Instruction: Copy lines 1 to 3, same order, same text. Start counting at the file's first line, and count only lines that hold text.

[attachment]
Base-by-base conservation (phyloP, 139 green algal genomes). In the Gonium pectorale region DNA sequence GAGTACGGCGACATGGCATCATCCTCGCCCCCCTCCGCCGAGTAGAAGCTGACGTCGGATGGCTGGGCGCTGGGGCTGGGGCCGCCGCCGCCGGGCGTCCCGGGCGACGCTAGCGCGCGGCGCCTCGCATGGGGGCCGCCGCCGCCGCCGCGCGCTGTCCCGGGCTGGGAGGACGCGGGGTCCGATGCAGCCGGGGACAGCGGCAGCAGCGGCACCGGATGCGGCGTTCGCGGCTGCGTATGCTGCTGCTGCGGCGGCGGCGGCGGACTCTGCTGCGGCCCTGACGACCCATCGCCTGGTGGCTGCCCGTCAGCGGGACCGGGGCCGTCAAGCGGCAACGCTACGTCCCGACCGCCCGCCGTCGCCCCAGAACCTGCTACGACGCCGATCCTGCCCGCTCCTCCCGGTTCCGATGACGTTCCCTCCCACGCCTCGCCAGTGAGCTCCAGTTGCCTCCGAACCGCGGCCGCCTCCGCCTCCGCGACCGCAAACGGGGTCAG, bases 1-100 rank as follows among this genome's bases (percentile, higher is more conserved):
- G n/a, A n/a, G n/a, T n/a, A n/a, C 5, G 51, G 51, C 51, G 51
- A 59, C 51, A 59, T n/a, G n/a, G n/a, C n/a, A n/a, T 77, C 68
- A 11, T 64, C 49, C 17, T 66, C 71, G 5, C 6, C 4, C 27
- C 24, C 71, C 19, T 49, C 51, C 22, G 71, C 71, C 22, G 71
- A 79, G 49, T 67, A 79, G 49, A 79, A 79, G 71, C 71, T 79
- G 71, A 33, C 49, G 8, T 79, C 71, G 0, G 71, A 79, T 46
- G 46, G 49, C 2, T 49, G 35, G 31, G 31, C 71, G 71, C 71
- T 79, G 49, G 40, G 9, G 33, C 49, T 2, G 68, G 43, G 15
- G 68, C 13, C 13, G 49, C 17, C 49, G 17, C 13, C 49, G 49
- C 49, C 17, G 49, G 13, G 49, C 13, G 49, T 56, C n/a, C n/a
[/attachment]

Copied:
Base-by-base conservation (phyloP, 139 green algal genomes). In the Gonium pectorale region DNA sequence GAGTACGGCGACATGGCATCATCCTCGCCCCCCTCCGCCGAGTAGAAGCTGACGTCGGATGGCTGGGCGCTGGGGCTGGGGCCGCCGCCGCCGGGCGTCCCGGGCGACGCTAGCGCGCGGCGCCTCGCATGGGGGCCGCCGCCGCCGCCGCGCGCTGTCCCGGGCTGGGAGGACGCGGGGTCCGATGCAGCCGGGGACAGCGGCAGCAGCGGCACCGGATGCGGCGTTCGCGGCTGCGTATGCTGCTGCTGCGGCGGCGGCGGCGGACTCTGCTGCGGCCCTGACGACCCATCGCCTGGTGGCTGCCCGTCAGCGGGACCGGGGCCGTCAAGCGGCAACGCTACGTCCCGACCGCCCGCCGTCGCCCCAGAACCTGCTACGACGCCGATCCTGCCCGCTCCTCCCGGTTCCGATGACGTTCCCTCCCACGCCTCGCCAGTGAGCTCCAGTTGCCTCCGAACCGCGGCCGCCTCCGCCTCCGCGACCGCAAACGGGGTCAG, bases 1-100 rank as follows among this genome's bases (percentile, higher is more conserved):
- G n/a, A n/a, G n/a, T n/a, A n/a, C 5, G 51, G 51, C 51, G 51
- A 59, C 51, A 59, T n/a, G n/a, G n/a, C n/a, A n/a, T 77, C 68